The Link Between Animal Abuse and Human Violence

Un libro in lingua di Linzey Andrew (EDT) edito da Intl Specialized Book Service Inc, 2009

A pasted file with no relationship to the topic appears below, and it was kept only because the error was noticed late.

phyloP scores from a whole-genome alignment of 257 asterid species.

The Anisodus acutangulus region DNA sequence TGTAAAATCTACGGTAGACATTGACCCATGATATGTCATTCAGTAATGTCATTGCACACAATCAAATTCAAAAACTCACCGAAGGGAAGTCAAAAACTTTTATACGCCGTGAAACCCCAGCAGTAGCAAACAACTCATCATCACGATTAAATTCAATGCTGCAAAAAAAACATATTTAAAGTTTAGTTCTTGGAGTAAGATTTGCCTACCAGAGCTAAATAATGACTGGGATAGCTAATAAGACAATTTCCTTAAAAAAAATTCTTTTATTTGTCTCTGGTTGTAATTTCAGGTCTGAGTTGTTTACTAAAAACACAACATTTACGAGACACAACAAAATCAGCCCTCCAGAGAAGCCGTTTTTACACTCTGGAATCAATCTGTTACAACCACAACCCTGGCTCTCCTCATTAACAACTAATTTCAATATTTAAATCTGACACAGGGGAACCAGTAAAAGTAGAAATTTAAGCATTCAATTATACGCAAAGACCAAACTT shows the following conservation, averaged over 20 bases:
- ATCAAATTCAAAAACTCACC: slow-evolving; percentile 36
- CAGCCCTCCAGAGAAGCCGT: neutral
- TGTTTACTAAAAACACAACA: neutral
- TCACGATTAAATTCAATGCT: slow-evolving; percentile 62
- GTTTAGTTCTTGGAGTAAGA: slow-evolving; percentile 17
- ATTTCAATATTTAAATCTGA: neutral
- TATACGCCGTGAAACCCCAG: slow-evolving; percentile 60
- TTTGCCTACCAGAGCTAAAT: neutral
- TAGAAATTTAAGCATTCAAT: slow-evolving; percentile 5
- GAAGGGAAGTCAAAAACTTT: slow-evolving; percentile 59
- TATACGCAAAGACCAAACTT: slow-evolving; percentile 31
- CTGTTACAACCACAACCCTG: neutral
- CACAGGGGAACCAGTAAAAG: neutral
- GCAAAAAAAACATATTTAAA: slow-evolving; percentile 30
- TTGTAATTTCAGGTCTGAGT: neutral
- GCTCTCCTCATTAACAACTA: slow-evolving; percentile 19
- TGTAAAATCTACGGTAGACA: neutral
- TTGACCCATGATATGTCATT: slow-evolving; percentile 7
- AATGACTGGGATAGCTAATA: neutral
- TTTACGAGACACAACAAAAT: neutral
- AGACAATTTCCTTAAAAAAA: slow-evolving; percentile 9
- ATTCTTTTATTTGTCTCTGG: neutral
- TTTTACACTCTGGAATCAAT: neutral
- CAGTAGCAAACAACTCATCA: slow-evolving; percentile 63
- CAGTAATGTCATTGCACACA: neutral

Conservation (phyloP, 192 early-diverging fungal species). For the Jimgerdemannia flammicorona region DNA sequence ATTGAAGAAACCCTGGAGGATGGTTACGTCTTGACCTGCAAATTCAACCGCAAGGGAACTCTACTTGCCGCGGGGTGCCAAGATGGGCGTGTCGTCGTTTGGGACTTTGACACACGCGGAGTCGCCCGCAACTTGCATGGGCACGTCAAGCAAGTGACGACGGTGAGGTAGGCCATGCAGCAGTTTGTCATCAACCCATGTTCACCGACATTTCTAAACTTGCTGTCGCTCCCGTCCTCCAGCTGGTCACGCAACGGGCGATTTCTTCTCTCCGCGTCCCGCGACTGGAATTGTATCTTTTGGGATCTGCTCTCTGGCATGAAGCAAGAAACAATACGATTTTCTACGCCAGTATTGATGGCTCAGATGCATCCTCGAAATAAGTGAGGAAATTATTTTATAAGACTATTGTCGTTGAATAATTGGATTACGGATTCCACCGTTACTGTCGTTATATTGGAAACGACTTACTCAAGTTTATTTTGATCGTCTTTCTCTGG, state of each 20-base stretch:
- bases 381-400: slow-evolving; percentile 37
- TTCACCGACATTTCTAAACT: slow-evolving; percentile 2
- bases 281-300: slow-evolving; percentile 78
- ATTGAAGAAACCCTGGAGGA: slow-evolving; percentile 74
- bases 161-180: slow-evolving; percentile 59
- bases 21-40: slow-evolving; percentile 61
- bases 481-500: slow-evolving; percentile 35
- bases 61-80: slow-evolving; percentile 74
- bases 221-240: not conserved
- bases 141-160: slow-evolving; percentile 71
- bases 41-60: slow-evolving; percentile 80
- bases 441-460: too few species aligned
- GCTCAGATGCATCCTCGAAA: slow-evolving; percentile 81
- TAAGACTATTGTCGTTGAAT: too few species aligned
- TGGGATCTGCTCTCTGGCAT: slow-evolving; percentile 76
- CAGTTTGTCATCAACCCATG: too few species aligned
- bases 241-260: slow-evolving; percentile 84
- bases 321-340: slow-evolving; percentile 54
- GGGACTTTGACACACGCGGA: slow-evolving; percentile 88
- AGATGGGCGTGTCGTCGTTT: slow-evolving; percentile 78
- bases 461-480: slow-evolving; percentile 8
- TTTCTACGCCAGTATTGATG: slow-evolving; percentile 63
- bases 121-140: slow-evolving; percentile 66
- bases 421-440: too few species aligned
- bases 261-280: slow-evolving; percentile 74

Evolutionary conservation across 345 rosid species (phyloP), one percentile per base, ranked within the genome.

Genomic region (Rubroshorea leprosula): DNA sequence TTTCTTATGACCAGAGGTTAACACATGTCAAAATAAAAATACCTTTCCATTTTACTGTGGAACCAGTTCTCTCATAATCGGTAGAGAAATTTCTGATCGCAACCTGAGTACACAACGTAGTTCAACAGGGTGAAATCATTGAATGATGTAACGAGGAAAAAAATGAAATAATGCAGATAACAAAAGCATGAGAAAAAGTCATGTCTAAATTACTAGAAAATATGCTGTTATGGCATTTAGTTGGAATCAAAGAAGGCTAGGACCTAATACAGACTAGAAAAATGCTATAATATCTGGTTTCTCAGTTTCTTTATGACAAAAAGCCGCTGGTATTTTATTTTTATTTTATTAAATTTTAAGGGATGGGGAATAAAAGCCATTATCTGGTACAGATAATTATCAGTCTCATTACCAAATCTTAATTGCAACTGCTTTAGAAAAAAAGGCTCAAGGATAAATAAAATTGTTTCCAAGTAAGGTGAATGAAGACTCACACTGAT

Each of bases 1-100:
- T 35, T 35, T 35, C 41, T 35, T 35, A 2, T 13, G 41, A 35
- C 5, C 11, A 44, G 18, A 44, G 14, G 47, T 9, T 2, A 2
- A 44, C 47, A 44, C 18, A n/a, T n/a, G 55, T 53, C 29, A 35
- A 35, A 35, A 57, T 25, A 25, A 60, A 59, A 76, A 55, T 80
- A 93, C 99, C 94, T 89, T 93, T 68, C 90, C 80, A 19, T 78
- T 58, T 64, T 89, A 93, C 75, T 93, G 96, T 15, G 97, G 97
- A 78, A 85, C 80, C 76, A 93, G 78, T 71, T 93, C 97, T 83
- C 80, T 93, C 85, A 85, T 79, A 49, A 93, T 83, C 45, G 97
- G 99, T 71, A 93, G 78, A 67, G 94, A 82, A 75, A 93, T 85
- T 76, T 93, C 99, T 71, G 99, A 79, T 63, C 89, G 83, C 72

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NEWS RELEASE 1 November 2011 TOP HONOUR FOR INTERNATIONAL ANIMAL PIONEER Oxford animal theologian Professor Andrew Linzey has been awarded a top university honour for his pioneering work around the world. The University of Winchester is to recognise Professor Linzey with an honorary Doctor of Divinity degree in recognition of his work in animal theology in a graduation ceremony on 9 November. Professor Linzey, who is Director of the Oxford Centre for Animal Ethics, said: "I am delighted to accept this award on behalf of my colleagues at the Oxford Centre for Animal Ethics, who are in the forefront of pioneering this subject internationally.” ?Animal ethics is now an emerging discipline with scores of university courses world-wide, and this is a tremendous boost to those working in this field.” ?Animal ethics explores the challenges that new thinking poses, both conceptually and practically, to traditional understandings of human-animal relations.” Professor Elizabeth Stuart, Senior Pro-Vice-Chancellor commented: ?At Winchester we value and celebrate those who champion the voiceless and challenge the dominant paradigms. We shall honour one of the animals’ most thoughtful and passionate champions, someone who I believe will be remembered as one of the most pioneering and influential theologians of his day.” Professor Linzey was made an Honorary Professor of the University of Winchester in 2007, and in the same year his book Creatures of the Same God was the first to be published by Winchester University Press. He is also co-editor of the Journal of Animal Ethics published by the University of Illinois Press. ?Winchester has one of the most progressive departments of theology in the country, and I am delighted to be associated with it,” said Professor Linzey. The RSPCA gave one of its highest awards, the Lord Erskine Award, to Oxford theologian, the Reverend Professor Andrew Linzey at a special ceremony held at the RSPCA Headquarters in Horsham on 11 September 2010. Professor Andrew Linzey is one of the world’s leading ethicists on the status of animals and the pre-eminent theologian on animal issues. He is the founder and the Director of the Oxford Centre for Animal Ethics (www.oxfordanimalethics.com) and a member of the Faculty of Theology in the University of Oxford. This is the first time that the award has been given to a theologian. On hearing of the award, Professor Linzey said: ?This is a tremendous affirmation of the work we have been doing at the Oxford Centre for Animal Ethics. I am happy to accept this award on behalf of all the fellows of the Centre who are pioneering ethical perspectives on animals.” Professor Linzey has written or edited more than 20 books including seminal works on animals: Animal Theology (1994), Animal Gospel (1999), Creatures of the Same God (2004), and The Link Between Animal Abuse and Human Violence (2009). His latest book, Why Animal Suffering Matters published by Oxford University Press in 2009 has been described as ?a paradigmatic example of how practical ethics ought to be done”. (Christopher Libby, Journal for the Study of Religion, Nature and Culture, 4.1. 2010). Andrew Linzey is also Honorary Professor at the University of Winchester, and Special Professor at Saint Xavier University, Chicago. In addition, he is the first Henry Bergh Professor of Animal Ethics at the Graduate Theological Foundation, Indiana. The post is named after Henry Bergh, the founder of the American Society for the Prevention of Cruelty to Animals (ASPCA) and pioneer in animal protection. The RSPCA’s award is named after Lord Erskine (1750?1823) who pioneered the first anti-cruelty legislation in the United Kingdom. The Society for the Prevention of Cruelty to Animals (as it then was) was founded a year after his death in 1824. Many philosophers, including Aquinas, Locke, Schopenhauer and Kant, have assumed that there is a link between cruelty to animals and violence to people. During the l

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